Professors from the University CEU Cardenal Herrera studied 200 specimens of freshwater turtles from eleven Valencian wetland areas, to determine the prevalence of Salmonella and Campylobacter in these animals, because of their potential risk of transmitting gastrointestinal diseases to humans, especially children.
According to the results, published in the journal Plos One, 11% of the analyzed specimens of freshwater turtles were found positive for Salmonella. However, Campylobacter was not detected in any of them. This is the first study to rule out terrapins as transmitters of campylobacteriosis to humans.
The research group has used specimens of the native Emys orbicularis and of the exotic species Trachemys scripta elegans, found in eleven wetlands of the Valencian Region (Spain), including the marshes of Pego-Oliva, Xeraco, Cabanes or Peníscola, among others. In eight of the eleven wetlands the researchers found terrapins carriers of the bacteria Salmonella with moderate prevalence but none with the Campylobacter bacteria.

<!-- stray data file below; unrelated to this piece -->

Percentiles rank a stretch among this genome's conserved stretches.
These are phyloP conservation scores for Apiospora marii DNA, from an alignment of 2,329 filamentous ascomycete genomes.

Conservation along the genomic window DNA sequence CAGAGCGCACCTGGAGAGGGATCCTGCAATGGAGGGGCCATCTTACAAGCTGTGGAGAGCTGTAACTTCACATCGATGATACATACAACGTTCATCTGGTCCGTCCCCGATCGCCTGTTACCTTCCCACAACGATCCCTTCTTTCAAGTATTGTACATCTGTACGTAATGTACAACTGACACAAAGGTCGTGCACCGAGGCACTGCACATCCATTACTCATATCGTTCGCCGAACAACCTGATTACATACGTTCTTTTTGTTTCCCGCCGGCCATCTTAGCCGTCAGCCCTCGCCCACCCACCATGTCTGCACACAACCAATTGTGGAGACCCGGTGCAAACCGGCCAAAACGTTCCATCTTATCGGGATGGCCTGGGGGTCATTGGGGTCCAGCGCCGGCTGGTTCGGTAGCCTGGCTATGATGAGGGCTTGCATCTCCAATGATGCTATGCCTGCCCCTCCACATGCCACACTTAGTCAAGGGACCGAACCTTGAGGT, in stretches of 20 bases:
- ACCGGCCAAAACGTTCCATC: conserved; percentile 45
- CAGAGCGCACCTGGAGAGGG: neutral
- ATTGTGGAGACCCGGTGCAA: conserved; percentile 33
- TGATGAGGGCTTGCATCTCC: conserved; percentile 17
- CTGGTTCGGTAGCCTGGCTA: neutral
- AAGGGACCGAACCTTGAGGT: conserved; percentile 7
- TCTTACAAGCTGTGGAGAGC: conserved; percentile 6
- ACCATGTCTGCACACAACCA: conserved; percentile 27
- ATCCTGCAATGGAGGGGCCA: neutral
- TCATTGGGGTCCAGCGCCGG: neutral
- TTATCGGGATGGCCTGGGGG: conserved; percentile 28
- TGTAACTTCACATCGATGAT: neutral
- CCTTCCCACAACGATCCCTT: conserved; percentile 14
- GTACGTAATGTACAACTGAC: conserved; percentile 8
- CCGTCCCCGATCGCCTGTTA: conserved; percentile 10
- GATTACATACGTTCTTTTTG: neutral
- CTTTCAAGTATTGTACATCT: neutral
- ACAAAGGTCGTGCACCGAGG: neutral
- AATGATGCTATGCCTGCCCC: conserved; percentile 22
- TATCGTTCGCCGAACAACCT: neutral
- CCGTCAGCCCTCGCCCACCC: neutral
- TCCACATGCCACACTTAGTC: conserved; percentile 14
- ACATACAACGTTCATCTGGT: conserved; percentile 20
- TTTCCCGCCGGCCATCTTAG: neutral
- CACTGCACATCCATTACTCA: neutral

As pointed out by Professor of Veterinary Clara Marín, who led the study, campylobacteriosis and salmonellosis are common infections in humans: there have been 212,064 cases of the first and 99,020 cases of the second registered in the European Union during last year. Moreover, both are the two most frequent zoonosis worldwide, and thus represent an important public health problem in many countries which are interested in designing methods of preventing transmission of these infections from animals to humans. Salmonella can cause human gastroenteritis and meningitis, especially in children and elderly.